Salieu Suso: a serious practitioner of an art that dates back to the earliest days of the Malian empire.

Concert review by Augusta Palmer

Every Friday night between 8 and 11 in Clinton Hill, Brooklyn, you can be part of a musical tradition that’s almost 1000 years old. That’s the time that Sulieu Suso plays kora every week at Le Grand Dakar, Chef Pierre Thiam’s elegant restaurant.

A native of Senegambia, Mr. Suso has been playing the kora, an instrument made from a hollow gourd fitted with a rosewood neck and with 21 strings, since he began studying with his father at age 8. Sulieu Suso is a descendent of JaliMady Walyn Suso, who is often credited with inventing the instrument, and he’s a serious practitioner of an art that dates back to the earliest days of the Malian empire.

There are few instruments that instill a sense of uplift and peace like the kora, and Mr. Suso plays it masterfully. I’d heard him play twice recently with Randy Weston, and was delighted to hear that he has a regular weekly solo gig just a few blocks from my house.

Suso sings as he plays and introduces each song in English, quietly telling his audience the story line or subject of his compositions. He came around during a short break and talked to every member of the audience with warmth and grounded generosity.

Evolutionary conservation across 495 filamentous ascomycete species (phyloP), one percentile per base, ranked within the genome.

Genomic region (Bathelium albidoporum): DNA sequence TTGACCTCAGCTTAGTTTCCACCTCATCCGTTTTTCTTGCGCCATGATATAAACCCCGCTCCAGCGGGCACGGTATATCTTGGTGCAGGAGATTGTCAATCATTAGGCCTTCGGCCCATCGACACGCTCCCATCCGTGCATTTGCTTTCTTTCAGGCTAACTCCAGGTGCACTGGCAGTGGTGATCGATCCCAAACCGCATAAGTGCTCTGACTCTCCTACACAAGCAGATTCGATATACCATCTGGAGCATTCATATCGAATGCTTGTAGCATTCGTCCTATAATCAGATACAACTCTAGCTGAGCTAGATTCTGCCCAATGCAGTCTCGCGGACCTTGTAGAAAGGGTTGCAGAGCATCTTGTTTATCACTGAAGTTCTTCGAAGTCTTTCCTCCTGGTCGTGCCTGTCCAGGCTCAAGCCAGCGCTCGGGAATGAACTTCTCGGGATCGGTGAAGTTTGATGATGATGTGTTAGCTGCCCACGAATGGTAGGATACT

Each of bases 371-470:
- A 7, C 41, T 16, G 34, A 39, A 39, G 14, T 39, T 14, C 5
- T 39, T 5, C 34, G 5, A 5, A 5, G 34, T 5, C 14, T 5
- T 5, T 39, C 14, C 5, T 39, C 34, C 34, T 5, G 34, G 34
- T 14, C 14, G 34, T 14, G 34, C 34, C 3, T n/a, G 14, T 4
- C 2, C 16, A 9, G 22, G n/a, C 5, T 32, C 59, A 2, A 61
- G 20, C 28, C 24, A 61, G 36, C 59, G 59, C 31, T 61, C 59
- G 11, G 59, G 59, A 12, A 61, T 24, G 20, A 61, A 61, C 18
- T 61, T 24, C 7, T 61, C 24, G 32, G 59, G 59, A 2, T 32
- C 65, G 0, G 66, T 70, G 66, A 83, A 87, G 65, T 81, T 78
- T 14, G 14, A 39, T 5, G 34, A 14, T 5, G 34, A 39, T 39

Three hours passed in a flash while I was listening to the lilting sounds of the kora, accompanied by Mr. Suso’s rich singing, and I couldn’t resist buying his CD, which I’ve been listening to every chance I get. I already owned a great recording of Mr. Suso on the Folkways compilation Badenya: Manden Jaliya in New York City, and now I hope to hear more of his work, which includes collaboration with Pharaoh Sanders and his own Lyrichord album, Griot. But I’ll also be heading back as soon as I can to hear him live, singing his ancestors’ songs and his own in an intimate environment that just happens to serve incredible food.